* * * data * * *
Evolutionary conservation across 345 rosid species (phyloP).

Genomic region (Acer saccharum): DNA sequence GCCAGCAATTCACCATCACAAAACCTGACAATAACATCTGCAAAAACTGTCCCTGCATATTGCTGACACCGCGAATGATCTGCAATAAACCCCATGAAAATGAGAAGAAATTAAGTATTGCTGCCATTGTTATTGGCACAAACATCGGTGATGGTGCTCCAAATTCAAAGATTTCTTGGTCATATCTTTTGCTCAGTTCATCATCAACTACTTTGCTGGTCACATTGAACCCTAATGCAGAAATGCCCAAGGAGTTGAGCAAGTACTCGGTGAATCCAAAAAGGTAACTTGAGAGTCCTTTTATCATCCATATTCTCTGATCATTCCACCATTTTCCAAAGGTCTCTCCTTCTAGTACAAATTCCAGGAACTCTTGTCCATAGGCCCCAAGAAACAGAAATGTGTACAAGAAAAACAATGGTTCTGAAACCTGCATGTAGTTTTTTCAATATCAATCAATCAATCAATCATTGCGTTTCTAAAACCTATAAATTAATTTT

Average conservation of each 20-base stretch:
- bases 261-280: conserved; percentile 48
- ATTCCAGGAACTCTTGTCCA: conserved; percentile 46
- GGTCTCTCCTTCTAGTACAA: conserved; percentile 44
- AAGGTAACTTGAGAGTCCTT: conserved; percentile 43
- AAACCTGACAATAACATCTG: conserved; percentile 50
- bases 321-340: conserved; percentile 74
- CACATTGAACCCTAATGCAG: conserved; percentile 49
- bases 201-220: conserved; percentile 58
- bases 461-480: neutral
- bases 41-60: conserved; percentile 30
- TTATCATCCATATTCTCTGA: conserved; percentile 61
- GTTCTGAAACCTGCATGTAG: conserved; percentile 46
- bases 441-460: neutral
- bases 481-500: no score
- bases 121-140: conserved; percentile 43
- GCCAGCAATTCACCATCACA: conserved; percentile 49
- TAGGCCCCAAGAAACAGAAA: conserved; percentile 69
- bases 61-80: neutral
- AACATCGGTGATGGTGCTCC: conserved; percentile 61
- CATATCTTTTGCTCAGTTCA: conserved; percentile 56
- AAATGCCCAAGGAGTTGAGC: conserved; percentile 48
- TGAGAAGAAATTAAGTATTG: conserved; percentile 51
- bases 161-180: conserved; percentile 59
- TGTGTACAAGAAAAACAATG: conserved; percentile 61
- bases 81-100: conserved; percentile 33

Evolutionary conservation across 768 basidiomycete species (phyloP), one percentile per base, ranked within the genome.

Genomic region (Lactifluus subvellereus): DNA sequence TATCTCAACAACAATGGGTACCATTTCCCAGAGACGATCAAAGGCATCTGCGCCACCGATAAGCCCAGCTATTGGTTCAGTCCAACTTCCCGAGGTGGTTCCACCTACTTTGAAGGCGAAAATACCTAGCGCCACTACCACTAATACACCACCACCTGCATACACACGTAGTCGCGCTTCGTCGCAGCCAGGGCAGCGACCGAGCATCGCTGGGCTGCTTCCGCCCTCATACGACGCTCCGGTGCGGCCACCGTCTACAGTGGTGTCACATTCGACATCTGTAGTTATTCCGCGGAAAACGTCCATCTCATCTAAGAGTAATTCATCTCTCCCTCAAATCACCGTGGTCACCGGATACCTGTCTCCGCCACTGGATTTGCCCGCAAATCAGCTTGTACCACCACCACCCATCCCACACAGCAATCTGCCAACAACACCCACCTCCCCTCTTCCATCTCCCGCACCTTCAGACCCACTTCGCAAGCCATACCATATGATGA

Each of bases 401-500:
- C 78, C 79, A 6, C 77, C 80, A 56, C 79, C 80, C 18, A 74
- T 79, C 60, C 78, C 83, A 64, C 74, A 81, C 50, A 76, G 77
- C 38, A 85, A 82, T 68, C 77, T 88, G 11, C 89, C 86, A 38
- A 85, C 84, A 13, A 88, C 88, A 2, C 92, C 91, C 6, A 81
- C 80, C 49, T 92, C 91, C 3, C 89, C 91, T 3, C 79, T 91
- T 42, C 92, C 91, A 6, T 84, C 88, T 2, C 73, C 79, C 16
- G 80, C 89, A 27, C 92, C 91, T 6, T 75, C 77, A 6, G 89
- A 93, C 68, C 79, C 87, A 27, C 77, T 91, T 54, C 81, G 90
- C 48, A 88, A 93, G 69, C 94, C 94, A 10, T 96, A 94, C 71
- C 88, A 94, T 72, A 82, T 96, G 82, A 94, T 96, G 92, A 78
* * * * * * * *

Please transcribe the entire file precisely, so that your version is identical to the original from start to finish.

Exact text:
Evolutionary conservation across 345 rosid species (phyloP).

Genomic region (Acer saccharum): DNA sequence GCCAGCAATTCACCATCACAAAACCTGACAATAACATCTGCAAAAACTGTCCCTGCATATTGCTGACACCGCGAATGATCTGCAATAAACCCCATGAAAATGAGAAGAAATTAAGTATTGCTGCCATTGTTATTGGCACAAACATCGGTGATGGTGCTCCAAATTCAAAGATTTCTTGGTCATATCTTTTGCTCAGTTCATCATCAACTACTTTGCTGGTCACATTGAACCCTAATGCAGAAATGCCCAAGGAGTTGAGCAAGTACTCGGTGAATCCAAAAAGGTAACTTGAGAGTCCTTTTATCATCCATATTCTCTGATCATTCCACCATTTTCCAAAGGTCTCTCCTTCTAGTACAAATTCCAGGAACTCTTGTCCATAGGCCCCAAGAAACAGAAATGTGTACAAGAAAAACAATGGTTCTGAAACCTGCATGTAGTTTTTTCAATATCAATCAATCAATCAATCATTGCGTTTCTAAAACCTATAAATTAATTTT

Average conservation of each 20-base stretch:
- bases 261-280: conserved; percentile 48
- ATTCCAGGAACTCTTGTCCA: conserved; percentile 46
- GGTCTCTCCTTCTAGTACAA: conserved; percentile 44
- AAGGTAACTTGAGAGTCCTT: conserved; percentile 43
- AAACCTGACAATAACATCTG: conserved; percentile 50
- bases 321-340: conserved; percentile 74
- CACATTGAACCCTAATGCAG: conserved; percentile 49
- bases 201-220: conserved; percentile 58
- bases 461-480: neutral
- bases 41-60: conserved; percentile 30
- TTATCATCCATATTCTCTGA: conserved; percentile 61
- GTTCTGAAACCTGCATGTAG: conserved; percentile 46
- bases 441-460: neutral
- bases 481-500: no score
- bases 121-140: conserved; percentile 43
- GCCAGCAATTCACCATCACA: conserved; percentile 49
- TAGGCCCCAAGAAACAGAAA: conserved; percentile 69
- bases 61-80: neutral
- AACATCGGTGATGGTGCTCC: conserved; percentile 61
- CATATCTTTTGCTCAGTTCA: conserved; percentile 56
- AAATGCCCAAGGAGTTGAGC: conserved; percentile 48
- TGAGAAGAAATTAAGTATTG: conserved; percentile 51
- bases 161-180: conserved; percentile 59
- TGTGTACAAGAAAAACAATG: conserved; percentile 61
- bases 81-100: conserved; percentile 33

Evolutionary conservation across 768 basidiomycete species (phyloP), one percentile per base, ranked within the genome.

Genomic region (Lactifluus subvellereus): DNA sequence TATCTCAACAACAATGGGTACCATTTCCCAGAGACGATCAAAGGCATCTGCGCCACCGATAAGCCCAGCTATTGGTTCAGTCCAACTTCCCGAGGTGGTTCCACCTACTTTGAAGGCGAAAATACCTAGCGCCACTACCACTAATACACCACCACCTGCATACACACGTAGTCGCGCTTCGTCGCAGCCAGGGCAGCGACCGAGCATCGCTGGGCTGCTTCCGCCCTCATACGACGCTCCGGTGCGGCCACCGTCTACAGTGGTGTCACATTCGACATCTGTAGTTATTCCGCGGAAAACGTCCATCTCATCTAAGAGTAATTCATCTCTCCCTCAAATCACCGTGGTCACCGGATACCTGTCTCCGCCACTGGATTTGCCCGCAAATCAGCTTGTACCACCACCACCCATCCCACACAGCAATCTGCCAACAACACCCACCTCCCCTCTTCCATCTCCCGCACCTTCAGACCCACTTCGCAAGCCATACCATATGATGA

Each of bases 401-500:
- C 78, C 79, A 6, C 77, C 80, A 56, C 79, C 80, C 18, A 74
- T 79, C 60, C 78, C 83, A 64, C 74, A 81, C 50, A 76, G 77
- C 38, A 85, A 82, T 68, C 77, T 88, G 11, C 89, C 86, A 38
- A 85, C 84, A 13, A 88, C 88, A 2, C 92, C 91, C 6, A 81
- C 80, C 49, T 92, C 91, C 3, C 89, C 91, T 3, C 79, T 91
- T 42, C 92, C 91, A 6, T 84, C 88, T 2, C 73, C 79, C 16
- G 80, C 89, A 27, C 92, C 91, T 6, T 75, C 77, A 6, G 89
- A 93, C 68, C 79, C 87, A 27, C 77, T 91, T 54, C 81, G 90
- C 48, A 88, A 93, G 69, C 94, C 94, A 10, T 96, A 94, C 71
- C 88, A 94, T 72, A 82, T 96, G 82, A 94, T 96, G 92, A 78